Q&A With The Next Iron Chef’s Donatella Arpaia

Donatella Arpaia is one of the most influential women in the world of food. In 1998, she left a successful career in law to pursue her passion, opening her first restaurant Bellini. Since then, she has opened a string of successful and highly-acclaimed New York City eateries including Mia Dona, Anthos, and Kefi. Recently, Arpaia opened her ninth restaurant Donatella and her first bar Dbar. As a recurring guest judge on Iron Chef America and The Next Iron Chef, the Italian aficionado has proven herself to be an all-out culinary connoisseur. We recently chatted with the restaurateur about Naples, pizza, sea cucumbers, and other interesting ingredients.

What does it take to become an Iron Chef?
An Iron Chef has to have a really sound mastery of the techniques. You have to have the mental building blocks. You have to be competitive and have your own voice as a chef because you have to have your own distinct point of view. You have to be fearless and creative. And you have to be able to work in front of the camera.

As a judge on Iron Chef America and The Next Iron Chef, what do you look for when evaluating a dish?
I’m very fortunate to judge a lot on Iron Chef America so I know what it takes to win in Kitchen Stadium. Points go to taste first and foremost. I’m a big stickler for presentation because these are chefs competing at a higher level. It has to look beautiful, and you have to constantly be pushing the envelope. You have to have your point of view and voice, but also be able to expand your horizons.

What can a home cook learn from watching the Iron Chefs in action?
I hope it gets the home cook out of his rut by introducing new ingredients and techniques. You should be willing to take certain risks. Try a new spice. I think these shows create a lot of awareness toward food and it also connects people to food.

If you were competing on Iron Chef, what would you want your secret ingredient to be?
Well, I’m obsessed with coconut. I like anything with coconut — whether it’s savory or sweet.

What do you think is the most difficult secret ingredient?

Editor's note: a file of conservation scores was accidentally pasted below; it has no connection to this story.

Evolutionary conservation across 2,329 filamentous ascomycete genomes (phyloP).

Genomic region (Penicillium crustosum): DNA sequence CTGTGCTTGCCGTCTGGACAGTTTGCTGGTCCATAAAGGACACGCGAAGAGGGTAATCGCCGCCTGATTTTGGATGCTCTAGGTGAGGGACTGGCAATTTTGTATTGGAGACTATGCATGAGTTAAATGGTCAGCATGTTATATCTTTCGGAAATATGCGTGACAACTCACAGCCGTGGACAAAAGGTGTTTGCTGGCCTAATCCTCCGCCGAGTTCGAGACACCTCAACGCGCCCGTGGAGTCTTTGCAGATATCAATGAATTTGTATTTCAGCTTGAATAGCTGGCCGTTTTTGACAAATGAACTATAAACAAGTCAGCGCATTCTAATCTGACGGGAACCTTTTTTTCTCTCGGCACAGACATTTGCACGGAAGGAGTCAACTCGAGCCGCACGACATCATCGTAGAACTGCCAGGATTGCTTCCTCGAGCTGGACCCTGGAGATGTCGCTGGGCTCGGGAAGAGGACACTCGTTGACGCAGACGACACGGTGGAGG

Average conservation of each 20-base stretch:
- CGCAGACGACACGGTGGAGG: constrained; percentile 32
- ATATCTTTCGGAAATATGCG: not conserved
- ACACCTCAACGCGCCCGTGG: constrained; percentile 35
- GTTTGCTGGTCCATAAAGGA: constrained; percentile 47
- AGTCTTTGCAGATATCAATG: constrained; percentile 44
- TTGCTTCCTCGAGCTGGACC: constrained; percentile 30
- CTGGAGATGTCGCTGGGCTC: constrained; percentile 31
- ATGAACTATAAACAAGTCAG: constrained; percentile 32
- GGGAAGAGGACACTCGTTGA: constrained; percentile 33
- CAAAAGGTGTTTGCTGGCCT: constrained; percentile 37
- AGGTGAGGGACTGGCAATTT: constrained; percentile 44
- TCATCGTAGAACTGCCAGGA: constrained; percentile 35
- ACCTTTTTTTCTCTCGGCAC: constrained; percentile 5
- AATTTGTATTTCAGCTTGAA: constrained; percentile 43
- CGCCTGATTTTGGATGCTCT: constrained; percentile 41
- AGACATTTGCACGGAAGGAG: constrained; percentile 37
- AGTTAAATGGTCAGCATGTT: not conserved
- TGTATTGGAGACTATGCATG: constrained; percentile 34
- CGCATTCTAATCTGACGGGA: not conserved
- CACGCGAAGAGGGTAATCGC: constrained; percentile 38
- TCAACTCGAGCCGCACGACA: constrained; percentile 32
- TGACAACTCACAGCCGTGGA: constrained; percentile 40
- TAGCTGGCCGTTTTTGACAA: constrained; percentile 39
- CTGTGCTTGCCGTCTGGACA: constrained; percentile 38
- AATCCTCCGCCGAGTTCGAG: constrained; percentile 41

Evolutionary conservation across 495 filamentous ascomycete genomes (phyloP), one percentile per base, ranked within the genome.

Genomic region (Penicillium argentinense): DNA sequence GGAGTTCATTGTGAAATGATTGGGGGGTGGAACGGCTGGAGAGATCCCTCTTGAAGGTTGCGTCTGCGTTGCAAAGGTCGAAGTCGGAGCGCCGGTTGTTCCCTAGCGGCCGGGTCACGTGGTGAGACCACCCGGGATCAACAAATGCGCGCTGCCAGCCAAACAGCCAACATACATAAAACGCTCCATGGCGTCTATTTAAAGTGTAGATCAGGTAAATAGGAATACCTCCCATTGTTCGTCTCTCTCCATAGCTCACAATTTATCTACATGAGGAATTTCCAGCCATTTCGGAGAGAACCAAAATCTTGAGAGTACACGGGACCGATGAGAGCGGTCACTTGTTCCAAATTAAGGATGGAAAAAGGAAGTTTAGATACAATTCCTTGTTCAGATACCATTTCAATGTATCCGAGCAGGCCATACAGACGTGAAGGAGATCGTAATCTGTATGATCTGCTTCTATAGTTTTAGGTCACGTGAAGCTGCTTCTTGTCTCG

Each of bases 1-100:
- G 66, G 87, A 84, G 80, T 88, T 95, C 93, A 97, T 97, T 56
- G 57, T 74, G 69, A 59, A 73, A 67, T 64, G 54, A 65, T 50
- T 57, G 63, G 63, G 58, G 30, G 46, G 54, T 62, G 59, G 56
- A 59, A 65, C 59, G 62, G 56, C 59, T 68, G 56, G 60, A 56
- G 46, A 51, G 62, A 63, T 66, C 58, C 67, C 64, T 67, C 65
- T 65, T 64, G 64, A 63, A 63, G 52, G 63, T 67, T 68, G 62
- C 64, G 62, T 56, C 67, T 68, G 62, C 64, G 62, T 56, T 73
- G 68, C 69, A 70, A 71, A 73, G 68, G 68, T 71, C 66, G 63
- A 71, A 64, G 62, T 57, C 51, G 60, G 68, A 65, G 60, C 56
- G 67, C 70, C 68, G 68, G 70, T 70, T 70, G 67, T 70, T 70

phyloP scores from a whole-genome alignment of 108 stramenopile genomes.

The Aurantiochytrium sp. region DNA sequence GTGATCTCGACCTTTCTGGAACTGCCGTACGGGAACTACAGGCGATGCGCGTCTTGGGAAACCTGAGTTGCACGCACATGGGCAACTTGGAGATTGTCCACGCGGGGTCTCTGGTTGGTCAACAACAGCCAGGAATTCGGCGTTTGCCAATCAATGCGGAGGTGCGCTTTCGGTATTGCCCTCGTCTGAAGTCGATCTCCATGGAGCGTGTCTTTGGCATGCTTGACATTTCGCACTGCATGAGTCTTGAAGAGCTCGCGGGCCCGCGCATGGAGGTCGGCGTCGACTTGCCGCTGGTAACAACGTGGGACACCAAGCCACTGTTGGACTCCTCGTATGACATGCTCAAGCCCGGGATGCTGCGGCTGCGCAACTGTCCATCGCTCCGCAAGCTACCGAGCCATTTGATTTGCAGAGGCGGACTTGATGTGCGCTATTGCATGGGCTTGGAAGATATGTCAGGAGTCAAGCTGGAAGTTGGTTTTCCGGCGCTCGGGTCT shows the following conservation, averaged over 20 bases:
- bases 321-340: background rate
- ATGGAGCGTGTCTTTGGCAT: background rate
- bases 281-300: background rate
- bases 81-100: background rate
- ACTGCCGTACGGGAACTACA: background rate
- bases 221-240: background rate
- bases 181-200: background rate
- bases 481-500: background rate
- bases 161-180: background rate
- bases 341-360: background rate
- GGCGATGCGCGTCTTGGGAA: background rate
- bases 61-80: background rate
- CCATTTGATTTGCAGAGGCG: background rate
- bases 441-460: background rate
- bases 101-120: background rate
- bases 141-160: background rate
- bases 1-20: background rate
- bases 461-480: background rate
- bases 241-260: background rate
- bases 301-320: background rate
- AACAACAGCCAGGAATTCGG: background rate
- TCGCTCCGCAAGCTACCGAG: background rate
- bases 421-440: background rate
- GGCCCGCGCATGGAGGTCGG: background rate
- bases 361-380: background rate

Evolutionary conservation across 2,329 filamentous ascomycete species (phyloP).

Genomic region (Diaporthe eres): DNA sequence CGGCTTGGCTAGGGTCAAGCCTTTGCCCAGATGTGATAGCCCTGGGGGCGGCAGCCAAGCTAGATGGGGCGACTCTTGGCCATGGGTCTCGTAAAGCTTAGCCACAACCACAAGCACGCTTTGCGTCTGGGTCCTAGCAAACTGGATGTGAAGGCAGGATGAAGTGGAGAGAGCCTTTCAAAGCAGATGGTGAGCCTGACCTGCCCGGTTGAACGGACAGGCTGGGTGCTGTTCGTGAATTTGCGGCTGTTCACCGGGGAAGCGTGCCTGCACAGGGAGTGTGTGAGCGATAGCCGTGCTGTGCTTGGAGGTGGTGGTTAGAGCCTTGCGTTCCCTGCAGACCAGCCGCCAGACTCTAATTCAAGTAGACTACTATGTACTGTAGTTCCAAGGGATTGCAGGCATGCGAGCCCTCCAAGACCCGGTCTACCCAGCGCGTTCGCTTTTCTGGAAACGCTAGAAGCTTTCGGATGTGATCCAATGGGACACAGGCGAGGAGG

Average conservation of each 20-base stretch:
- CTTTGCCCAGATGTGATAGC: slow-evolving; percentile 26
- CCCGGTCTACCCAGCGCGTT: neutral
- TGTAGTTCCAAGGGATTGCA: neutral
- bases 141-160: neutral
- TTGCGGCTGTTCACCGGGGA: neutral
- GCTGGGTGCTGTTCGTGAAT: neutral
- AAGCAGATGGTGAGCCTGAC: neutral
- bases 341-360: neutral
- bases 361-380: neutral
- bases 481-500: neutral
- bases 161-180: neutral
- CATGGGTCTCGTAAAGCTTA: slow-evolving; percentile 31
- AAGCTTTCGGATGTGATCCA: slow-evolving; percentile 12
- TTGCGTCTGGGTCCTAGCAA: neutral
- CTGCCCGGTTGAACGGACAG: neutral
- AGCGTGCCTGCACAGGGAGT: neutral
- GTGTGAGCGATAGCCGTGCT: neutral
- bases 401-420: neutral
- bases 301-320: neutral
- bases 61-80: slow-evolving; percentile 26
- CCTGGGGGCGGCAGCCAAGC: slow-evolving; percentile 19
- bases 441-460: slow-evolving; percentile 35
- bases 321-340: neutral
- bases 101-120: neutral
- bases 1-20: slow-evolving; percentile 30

On last season’s The Next Iron Chef they really had fun with the ingredients — it was like Fear Factor. They gave the chefs a bunch of ingredients that we’re not used to in our culture. So I ate grasshoppers and unlaid eggs. But I would have to say, the most difficult ingredient is probably sea cucumber.

Is there a favorite dish you’ve ever tasted on Iron Chef America or The Next Iron Chef?
Yes. But I don’t want to talk about it just yet because it’s in episode three or four on this season. It was really, really good.

Tell me about your brand new restaurant?
Donatella just opened a couple of days ago and DBar — they’re two places connected by the same kitchen. It’s a very personal project. My father is from Naples and I spent my summers there and I was always obsessed with making the most authentic pizza and food. And the oven which is the centerpiece of the restaurant is blinged out in gold – everything was imported from Naples, Italy. I had a third generation oven-builder come to make it from Naples, and it’s really the only one in the country. It’s been a bit of an obsession.

If I came to Donatella, what would you suggest I ordered?
I would suggest that you start with the marinated seafood salad. I have a selection of fried foods – I love the potato croquet. And for the pizza: The Donatella, of course.

Before you got into the restaurant business, you were a lawyer. What inspired this big life change?
My parents were both born in Italy and that informed so much of who I am. My father was a restaurateur. I was never even allowed to work in his restaurant. It was the one business I knew I wouldn’t be in. I became a lawyer, but food was so much a part of me. And people that choose the restaurant business discover that it’s more of a way of life than a job. It was so much a part of my soul, and it just became the obvious answer one day. I opened my first restaurant about 11 years ago — and nine restaurants later, I haven’t looked back.

Photo: Caroline Owens